Study

Experimental management of Mediterranean temporary pools for conservation of the rare quillwort Isoetes setacea

  • Published source details Rhazi M., Grillas P., Charpentier A. & Médial F. (2004) Experimental management of Mediterranean temporary pools for conservation of the rare quillwort Isoetes setacea. Biological Conservation, 118, 675-684.

Summary

Study 1

Mediterranean temporary pools are species-rich, containing many rare and endangered species. Land use changes, however, have resulted in invasion of pools by shrub and tree species. In this study, shrubs were experimentally removed from a temporary pool to determine the effect on a rare Mediterranean quillwort, Isoetes setacea. (See Case 351 for the additional effects of leaf litter removal or addition on I.setacea growth).

Study site & experimental design: One pool harboring quillwort Isoetes setacea was selected at Roque-Haute Natural Reserve in the province of Languedoc-Roussillon, southern France. The pool (surface area = 352 m²) was invaded mainly by elm Ulmus trees, and was shaded by shrubs from the surrounding arid shrubland. I.setacea was present but scattered in the pool. The pool was divided into two halves: a control zone (176 m²) and a cleared zone (160 m²). The cleared zone was cut in November 2000 using a chainsaw and a brush cutter. All cut material was removed but the leaf-litter was left.

The frequency of I.setacea was measured in May 2000 (pre-clearance) and May 2001 (post-clearance), in quadrats at 2 m intervals along eight permanent parallel transects, totaling 35 quadrats in the control zone and 42 quadrats in the cleared zone. The quadrats (0.3 x 0.3 m) were divided into nine squares (0.1 x 0.1 m) and the presence/absence of I.setacea was recorded in each, giving a frequency from 0 to 9.

In May 2000, I.setacea was located in 36 of the 77 quadrats, of which 13 were in the control zone and 23 in the zone that was to be cleared. The frequency of I.setacea was not significantly different between the two zones prior to the management work. After clearing, the frequency of I.setacea increased significantly in the cleared zone (May 2001, median 6.5) compared to the pre-clearance frequency (May 2000, median 2.5). Furthermore, there was a significantly higher frequency in the cleared zone than in the control zone (median = 0) in May 2001. Finally, in the control zone there was no significant difference in the frequency of I.setacea between May 2000 and May 2001.

Conclusions: Results from the Roque-Haute Natural Reserve suggest that scrub clearance is an effective management tool for increasing the density of I.setacea in Mediterranean temporal pools. Over what duration the benefits of scrub removal are on I.setacea populations is unknown, and presumably will vary from locality to locality.

 

Study 2

Mediterranean temporary pools are species-rich, containing many rare and endangered species. Land use changes, however, have resulted in invasion of pools by shrubs and trees. In this study, leaf litter was removed or added from plots in a temporary pool to determine the effect on a rare Mediterranean quillwort, Isoetes setacea. This management was combined with the experimental clearance of scrub from the pool (see Case 350).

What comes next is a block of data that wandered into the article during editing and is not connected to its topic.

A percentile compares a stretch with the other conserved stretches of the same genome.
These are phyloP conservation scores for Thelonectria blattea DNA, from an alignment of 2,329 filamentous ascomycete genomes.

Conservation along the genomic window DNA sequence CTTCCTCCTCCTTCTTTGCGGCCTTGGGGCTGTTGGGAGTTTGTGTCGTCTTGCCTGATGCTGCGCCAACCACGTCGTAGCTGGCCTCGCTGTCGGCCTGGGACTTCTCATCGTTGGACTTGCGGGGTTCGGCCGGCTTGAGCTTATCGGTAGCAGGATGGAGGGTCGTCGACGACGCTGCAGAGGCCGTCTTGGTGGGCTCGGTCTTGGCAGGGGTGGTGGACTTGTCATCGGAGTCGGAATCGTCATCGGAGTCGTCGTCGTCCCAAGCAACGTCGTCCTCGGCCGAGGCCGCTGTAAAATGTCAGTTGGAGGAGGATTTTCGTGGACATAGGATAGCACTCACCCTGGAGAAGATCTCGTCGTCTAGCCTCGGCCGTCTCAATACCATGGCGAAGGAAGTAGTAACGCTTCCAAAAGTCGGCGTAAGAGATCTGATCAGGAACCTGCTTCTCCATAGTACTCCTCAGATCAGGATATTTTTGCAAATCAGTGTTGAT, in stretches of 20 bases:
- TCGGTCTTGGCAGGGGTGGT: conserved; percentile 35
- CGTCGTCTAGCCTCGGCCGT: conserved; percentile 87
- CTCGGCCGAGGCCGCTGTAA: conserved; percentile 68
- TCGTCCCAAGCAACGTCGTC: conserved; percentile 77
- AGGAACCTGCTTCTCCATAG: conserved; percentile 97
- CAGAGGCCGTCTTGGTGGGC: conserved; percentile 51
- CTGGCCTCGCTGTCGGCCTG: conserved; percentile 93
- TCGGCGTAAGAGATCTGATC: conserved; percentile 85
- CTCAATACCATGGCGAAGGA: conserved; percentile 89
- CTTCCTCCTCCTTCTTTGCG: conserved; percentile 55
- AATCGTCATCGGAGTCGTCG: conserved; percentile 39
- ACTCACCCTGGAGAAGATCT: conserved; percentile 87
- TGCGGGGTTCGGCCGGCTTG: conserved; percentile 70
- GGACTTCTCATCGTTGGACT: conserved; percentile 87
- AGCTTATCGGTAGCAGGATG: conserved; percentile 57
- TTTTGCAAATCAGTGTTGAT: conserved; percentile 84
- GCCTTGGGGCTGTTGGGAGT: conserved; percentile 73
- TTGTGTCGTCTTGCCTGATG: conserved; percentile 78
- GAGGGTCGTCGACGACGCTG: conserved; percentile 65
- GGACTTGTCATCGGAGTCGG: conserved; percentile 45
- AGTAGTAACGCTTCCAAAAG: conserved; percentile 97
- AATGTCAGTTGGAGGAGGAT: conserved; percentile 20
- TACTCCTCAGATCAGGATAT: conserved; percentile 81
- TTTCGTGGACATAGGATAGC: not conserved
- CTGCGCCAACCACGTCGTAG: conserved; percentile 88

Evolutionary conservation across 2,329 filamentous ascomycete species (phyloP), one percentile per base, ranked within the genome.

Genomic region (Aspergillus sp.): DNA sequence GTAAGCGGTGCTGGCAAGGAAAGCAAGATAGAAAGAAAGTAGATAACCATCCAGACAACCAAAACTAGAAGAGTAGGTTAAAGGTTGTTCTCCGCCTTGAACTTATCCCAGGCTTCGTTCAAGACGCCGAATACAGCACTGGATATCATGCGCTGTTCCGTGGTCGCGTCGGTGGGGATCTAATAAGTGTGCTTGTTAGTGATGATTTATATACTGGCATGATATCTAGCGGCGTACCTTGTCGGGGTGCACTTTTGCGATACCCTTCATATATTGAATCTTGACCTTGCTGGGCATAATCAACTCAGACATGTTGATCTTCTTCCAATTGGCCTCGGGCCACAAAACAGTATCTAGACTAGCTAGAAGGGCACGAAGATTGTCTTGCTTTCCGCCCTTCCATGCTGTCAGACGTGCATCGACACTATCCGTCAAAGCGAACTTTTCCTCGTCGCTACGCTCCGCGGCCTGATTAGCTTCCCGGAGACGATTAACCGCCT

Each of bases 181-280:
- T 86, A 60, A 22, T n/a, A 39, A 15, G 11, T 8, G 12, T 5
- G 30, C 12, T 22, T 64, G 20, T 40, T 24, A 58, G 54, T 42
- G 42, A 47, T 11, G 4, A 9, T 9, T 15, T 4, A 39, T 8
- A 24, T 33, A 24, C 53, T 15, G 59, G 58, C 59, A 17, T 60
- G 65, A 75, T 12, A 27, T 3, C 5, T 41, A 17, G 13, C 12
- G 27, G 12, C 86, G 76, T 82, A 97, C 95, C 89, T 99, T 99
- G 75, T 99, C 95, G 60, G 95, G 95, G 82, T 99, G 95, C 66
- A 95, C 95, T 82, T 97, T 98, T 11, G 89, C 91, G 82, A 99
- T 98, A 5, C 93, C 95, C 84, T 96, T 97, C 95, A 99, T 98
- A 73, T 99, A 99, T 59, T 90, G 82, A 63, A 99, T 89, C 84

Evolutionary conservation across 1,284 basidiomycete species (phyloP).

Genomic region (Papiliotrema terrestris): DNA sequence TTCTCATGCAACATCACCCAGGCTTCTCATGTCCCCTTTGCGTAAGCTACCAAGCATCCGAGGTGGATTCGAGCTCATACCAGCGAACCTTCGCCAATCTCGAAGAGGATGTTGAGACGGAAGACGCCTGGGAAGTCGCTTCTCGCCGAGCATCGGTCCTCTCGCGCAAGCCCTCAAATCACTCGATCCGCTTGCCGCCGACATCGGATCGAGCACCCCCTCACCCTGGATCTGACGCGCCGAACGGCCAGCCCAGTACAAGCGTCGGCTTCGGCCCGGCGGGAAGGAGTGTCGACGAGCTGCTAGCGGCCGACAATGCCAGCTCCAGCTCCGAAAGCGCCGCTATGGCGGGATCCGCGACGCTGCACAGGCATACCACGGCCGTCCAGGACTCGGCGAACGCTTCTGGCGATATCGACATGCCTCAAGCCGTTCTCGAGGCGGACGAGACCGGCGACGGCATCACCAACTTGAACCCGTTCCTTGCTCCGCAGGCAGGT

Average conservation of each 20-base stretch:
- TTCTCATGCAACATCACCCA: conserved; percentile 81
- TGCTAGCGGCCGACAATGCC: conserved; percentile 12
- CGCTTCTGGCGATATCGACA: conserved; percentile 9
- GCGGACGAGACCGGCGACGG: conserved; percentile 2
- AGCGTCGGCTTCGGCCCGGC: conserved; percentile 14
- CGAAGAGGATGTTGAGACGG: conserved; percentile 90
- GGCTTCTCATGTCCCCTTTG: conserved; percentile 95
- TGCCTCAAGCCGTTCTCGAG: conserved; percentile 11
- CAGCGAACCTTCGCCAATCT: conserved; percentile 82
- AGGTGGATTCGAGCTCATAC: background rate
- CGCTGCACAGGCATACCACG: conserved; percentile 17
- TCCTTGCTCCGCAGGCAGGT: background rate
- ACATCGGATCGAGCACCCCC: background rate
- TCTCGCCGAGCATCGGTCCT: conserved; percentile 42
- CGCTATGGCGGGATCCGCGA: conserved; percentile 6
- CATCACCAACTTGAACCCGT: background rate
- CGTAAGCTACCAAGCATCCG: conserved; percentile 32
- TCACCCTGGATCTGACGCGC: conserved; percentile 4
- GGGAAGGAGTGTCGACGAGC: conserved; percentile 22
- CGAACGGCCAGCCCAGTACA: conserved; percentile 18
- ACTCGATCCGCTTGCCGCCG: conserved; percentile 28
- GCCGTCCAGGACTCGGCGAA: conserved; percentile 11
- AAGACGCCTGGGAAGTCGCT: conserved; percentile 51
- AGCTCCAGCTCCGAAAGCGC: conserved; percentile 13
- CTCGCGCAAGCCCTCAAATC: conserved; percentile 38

Study site & experimental design: One pool harboring quillwort Isoetes setacea was selected at Roque-Haute Natural Reserve (situated in the province of Languedoc-Roussillon) for leaf-litter removal or addition. The pool (surface area = 352 m²) was invaded mainly by elm Ulmus trees, and was shaded by shrubs from the surrounding dry shrubland. I.setacea was present but scattered in the pool. The pool was divided into two halves: a control zone (176 m²) and a zone to be cleared of scrub and trees (160 m). In May 2000, the frequency of I.setacea and the thickness of the litter was measured in 16 continuous quadrats (0.3 x 0.3 m) placed within each of 20 plots (1.2 x 1.2 m); the plots were equally divided between the control zone and the zone to be cleared. Each quadrat was divided into nine squares (0.1 x 0.1 m) and the presence/absence of I.setacea was recorded in each, giving a frequency from 0 to 9. Litter depth was measured with a ruler pushed vertically down through the litter until the underlying sediment was reached.

In November 2000, the scrub was cleared using a chainsaw and a brush cutter. Also, within each of the two zones, five randomly chosen plots had their leaf litter removed and the litter was added to the remaining five plots, doubling litter thickness. In May 2001, the frequency of I.setacea and the thickness of the litter was re-measured for each of the continuous quadrats.

Litter thickness was an average of 18.8 mm (± 8.1 Standard Deviation) in the cleared and 40.5 mm (± 15.9) in the control zone in May 2000. After litter addition, thickness was 63.1 mm (± 1.9). The frequency of I.setacea was significantly higher after litter removal in the cleared zone, with numbers (estimated from original figure)as follows:

In plots with litter removed, quillwort frequency increased by an average of 15. In plots with litter added, the frequency fell by four but this was not a significant decrease.

A similar pattern was seen in the control plots with numbers (estimated from original figure) as follows:

Litter removal resulted in an increase in frequency of three and litter addition a decrease in frequency of 1.5, these changes in frequencies, were however, not significant.

Conclusions: At Roque-Haute Natural Reserve, removal of accumulated vegetation litter combined with scrub clearance had a strong positive effect on the growth of I.setacea.



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